Employers on the other side don’t make things much smoother either. Even when I can’t generalize about all fields, when it comes to science and particularly biological sciences, it looks like employers have become pickier than ever in the last few years. The number of requirements asked in a job ad seem to far exceed any realistic reach for recent grads. The more certifications and experience they require, the more it becomes evident that there’s a need for further education, at least short specialization courses offered by numerous institutions. However, this also turns into a vicious cycle where one degree has already left students in debt, and having to further their qualifications will increase that debt even more, but without those certifications there’s no real chance to land the job. It is a sticky situation where most are forced to enter the labor market in underestimated conditions, where their degrees and effort to obtain them are worth nothing by no one.
In my very humble opinion, I think there is one thing that the government can do: pass laws that regulate the percentage of entry level/recent graduates who are hired by companies. The recruiting department of companies will be responsible to inform how many of the recent hires were given to entry-level young professionals, and so gave them the chance to start building a path into future to those ones. I know of a Provincial Program aimed at youth with post-secondary degrees, helping them connect to employers, where the government offers economic incentive to the employer if they recruit and keep a young professional at a certain position. BC’s representative of this program, Douglas College, has benefited with a great deal of subsidies to strengthen the program. Too bad former students with “Post-Graduate work permits” are forbidden to apply. This is a paradox that I will devote a whole blog post to very soon.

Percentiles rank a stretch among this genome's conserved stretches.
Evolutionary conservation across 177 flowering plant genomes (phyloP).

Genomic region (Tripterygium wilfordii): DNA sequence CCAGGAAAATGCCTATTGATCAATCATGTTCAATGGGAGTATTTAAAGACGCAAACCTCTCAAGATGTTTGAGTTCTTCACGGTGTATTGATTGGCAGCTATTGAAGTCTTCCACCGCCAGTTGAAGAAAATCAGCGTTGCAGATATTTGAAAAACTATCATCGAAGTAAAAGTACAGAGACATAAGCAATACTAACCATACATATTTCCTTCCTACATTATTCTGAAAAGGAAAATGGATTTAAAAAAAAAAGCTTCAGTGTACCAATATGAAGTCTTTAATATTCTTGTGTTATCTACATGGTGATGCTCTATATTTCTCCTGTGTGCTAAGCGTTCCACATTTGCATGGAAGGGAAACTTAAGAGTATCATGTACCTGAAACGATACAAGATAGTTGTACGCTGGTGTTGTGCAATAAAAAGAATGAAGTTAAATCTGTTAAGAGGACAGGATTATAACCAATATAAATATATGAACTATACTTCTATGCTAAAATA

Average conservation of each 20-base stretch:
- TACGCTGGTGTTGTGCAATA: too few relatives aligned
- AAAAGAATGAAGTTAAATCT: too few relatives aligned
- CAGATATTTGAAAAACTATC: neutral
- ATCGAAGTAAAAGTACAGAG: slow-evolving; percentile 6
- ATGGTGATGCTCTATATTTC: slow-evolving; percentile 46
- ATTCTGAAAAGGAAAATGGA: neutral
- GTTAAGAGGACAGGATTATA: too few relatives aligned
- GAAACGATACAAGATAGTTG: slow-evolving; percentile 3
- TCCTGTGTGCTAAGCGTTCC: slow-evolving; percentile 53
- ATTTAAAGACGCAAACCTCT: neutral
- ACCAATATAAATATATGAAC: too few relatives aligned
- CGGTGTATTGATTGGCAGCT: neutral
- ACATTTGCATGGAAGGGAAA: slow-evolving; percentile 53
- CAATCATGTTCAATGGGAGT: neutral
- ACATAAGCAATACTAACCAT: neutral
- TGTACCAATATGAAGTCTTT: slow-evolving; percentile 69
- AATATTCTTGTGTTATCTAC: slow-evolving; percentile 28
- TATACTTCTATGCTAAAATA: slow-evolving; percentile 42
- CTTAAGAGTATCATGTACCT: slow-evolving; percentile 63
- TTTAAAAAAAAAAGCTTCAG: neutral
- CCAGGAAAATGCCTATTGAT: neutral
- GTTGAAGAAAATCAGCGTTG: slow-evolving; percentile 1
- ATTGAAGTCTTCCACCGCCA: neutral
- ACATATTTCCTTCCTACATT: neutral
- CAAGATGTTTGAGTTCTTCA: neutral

The task for new grads is not easy, and while some insist in blaming the students themselves for making bad and uninformed choices, I’d be more inclined to think it is a shared responsibility of three main actors: students, educational institutions and the government (we could well include employers here too, although that’s a bit more controversial and accepts further discussion). Until there is no agreement in a coordinated and articulated functioning of these three parts there will be no conciliation, and very hardly any change. My ideal change would be the government taking its part in accepting the Jobs Plan has not come to its full success, and needs to be readdressed: give true answers to a broader spectrum of young grads. Am I being too idealistic? I hope not.